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MOH Holdings (MOHH) is the holding company for Singapore’s public healthcare entities. It undertakes several strategic initiatives for Singapore’s Ministry of Health (MOH) and public healthcare institutions, including the common employment of junior doctors and the joint recruitment of healthcare professionals for all public healthcare institutions. MOHH also develops and deploys talent management, human resources, and national IT frameworks for Singapore’s public healthcare sector.
MOH has created a national electronic health record (NEHR) system for Singapore’s public health sector. The NEHR system is available to all public healthcare institutions (comprising eight restructured hospitals, eight specialist centers, and 18 polyclinics), five community hospitals, two nursing homes, a hospice, selected general practitioners (GPs), and users from the Agency for Integrated Care (AIC).
The NEHR system aims to help clinicians improve the quality of healthcare for more than five million Singapore residents by providing them with more timely, harmonized, and accurate patient health information from a central repository of aggregated data from source systems.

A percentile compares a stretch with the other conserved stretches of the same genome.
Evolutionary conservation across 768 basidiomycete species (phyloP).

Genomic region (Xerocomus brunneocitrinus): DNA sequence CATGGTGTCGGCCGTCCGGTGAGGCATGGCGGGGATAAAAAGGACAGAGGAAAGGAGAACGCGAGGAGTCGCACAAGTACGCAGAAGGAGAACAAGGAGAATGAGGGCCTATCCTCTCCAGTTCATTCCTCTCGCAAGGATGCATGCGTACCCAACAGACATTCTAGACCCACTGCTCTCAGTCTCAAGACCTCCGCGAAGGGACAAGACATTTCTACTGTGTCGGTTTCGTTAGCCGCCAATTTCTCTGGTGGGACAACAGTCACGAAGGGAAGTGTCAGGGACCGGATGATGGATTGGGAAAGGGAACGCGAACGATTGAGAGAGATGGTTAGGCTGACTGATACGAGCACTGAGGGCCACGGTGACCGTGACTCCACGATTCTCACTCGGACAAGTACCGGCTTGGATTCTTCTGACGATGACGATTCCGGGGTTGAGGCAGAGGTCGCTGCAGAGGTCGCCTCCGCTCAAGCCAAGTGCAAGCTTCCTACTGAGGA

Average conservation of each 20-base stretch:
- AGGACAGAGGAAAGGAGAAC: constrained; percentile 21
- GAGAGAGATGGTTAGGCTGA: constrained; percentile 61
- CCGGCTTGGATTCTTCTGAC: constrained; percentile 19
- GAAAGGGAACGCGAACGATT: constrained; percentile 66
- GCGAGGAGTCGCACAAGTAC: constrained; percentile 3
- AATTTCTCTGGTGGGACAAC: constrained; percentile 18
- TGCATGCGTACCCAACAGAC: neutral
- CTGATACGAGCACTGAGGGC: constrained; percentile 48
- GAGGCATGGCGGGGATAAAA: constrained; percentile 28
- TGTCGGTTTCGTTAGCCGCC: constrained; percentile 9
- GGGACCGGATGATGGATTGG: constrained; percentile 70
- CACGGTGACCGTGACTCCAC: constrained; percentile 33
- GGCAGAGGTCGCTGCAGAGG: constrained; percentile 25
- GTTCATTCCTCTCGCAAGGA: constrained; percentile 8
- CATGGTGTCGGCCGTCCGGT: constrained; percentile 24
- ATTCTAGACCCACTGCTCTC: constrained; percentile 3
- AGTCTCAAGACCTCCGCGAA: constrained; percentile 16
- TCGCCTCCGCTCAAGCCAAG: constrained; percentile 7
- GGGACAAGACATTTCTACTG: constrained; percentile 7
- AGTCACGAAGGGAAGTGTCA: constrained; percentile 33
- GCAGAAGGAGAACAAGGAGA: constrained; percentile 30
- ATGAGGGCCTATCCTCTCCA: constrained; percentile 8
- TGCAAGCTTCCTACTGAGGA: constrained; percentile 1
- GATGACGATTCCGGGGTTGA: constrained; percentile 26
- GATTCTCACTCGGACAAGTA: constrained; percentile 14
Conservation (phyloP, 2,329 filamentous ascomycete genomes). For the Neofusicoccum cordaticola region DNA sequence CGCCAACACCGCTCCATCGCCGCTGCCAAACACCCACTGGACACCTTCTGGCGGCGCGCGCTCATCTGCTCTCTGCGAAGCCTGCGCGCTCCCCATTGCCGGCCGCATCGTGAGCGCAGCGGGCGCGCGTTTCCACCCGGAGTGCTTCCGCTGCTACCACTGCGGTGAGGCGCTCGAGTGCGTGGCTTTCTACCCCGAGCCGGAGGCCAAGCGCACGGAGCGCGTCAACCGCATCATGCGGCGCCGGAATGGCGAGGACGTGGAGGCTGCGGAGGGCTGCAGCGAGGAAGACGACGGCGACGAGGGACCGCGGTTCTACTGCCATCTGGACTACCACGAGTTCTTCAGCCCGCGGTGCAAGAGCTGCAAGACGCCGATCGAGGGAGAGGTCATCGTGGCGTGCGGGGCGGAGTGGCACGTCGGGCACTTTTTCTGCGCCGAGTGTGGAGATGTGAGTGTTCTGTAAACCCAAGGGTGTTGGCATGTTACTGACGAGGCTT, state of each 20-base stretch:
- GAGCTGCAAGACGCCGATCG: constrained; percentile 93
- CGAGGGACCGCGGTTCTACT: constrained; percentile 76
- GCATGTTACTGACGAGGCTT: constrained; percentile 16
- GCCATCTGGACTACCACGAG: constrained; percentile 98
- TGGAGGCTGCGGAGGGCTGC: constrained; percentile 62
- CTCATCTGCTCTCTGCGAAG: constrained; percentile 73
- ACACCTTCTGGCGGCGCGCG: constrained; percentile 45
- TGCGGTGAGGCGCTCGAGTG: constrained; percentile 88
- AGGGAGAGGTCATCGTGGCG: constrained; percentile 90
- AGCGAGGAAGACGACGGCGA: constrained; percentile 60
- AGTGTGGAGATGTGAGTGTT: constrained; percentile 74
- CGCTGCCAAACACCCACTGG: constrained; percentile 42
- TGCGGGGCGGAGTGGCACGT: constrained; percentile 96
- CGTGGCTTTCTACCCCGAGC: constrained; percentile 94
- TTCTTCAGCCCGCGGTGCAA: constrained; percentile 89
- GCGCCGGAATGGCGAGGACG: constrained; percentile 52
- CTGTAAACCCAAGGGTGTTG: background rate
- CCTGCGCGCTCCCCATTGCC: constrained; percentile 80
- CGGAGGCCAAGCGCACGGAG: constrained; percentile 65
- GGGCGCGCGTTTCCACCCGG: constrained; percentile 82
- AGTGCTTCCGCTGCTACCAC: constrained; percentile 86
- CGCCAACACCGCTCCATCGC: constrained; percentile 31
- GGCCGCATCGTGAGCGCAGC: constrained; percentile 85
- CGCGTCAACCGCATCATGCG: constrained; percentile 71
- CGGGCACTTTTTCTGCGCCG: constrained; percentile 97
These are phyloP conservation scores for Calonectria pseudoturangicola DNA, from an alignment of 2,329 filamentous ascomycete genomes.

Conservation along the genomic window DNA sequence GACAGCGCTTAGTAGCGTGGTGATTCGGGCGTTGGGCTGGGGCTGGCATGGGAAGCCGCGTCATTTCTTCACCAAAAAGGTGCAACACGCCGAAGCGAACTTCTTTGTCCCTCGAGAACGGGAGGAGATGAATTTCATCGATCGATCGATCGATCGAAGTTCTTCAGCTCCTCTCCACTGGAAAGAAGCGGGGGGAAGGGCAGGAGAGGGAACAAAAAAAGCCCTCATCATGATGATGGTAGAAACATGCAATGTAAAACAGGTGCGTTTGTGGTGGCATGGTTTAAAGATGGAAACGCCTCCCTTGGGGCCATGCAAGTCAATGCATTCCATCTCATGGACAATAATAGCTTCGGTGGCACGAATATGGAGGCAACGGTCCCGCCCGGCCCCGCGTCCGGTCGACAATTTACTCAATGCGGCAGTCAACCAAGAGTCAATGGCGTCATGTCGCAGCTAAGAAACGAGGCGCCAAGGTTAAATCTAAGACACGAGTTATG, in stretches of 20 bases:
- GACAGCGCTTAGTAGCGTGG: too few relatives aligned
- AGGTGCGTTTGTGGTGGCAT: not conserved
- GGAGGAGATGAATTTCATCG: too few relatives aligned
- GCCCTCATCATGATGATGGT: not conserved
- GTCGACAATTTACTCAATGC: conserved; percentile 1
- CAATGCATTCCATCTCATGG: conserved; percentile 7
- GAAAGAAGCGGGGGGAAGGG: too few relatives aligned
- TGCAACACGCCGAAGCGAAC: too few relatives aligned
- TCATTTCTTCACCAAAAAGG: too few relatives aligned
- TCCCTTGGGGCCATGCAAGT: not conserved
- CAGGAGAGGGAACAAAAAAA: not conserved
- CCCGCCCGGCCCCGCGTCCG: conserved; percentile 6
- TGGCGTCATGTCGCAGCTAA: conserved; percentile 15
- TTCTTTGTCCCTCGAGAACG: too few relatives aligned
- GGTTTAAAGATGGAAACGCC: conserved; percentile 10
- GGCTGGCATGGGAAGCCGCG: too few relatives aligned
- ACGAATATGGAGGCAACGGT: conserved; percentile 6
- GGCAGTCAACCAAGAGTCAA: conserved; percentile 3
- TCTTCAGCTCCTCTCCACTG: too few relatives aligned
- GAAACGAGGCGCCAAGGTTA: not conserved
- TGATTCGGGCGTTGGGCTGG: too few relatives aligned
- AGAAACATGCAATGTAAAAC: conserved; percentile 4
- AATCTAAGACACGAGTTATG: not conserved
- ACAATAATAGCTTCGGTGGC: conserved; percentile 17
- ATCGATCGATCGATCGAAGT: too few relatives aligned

The adoption of the NEHR system will allow MOHH to take a major step towards objectively measurable consistency and efficiency in the care-delivery process, across the healthcare continuum.
MOHH wanted to help clinicians improve the quality of healthcare for Singapore’s 5.18 million residents (as of 2011), by providing them with more timely, coordinated, and accurate patient health information from a central repository of consolidated data.
It also wanted to help clinicians to more accurately diagnose and treat diseases and chronic illnesses and ensure patient information was secure and available only to authorized healthcare practitioners.
In 2008, MOHH engaged Oracle Diamond Partner Accenture to help develop a blueprint for the NEHR system, which would be accessed by healthcare providers across Singapore’s public health sector. The following year, the Singapore Government announced that it was setting aside US$139 million (SGD$176 million) for the first phase of NEHR. In June 2010, an Accenture-led consortium was awarded the project to rollout the first phase, and work started in July 2010.
Under the arrangement, Oracle provided a central repository for healthcare data, and the middleware and identity management pieces of the NEHR system. MOHH purchased Oracle Healthcare Transaction Base, Oracle SOA Suite 11g, Oracle Database 11g, Oracle Database options Oracle Real Application Clusters, Oracle Advanced Security, and Oracle Database Vault, Oracle Identity Management 11g, and Oracle Enterprise Manager 11g.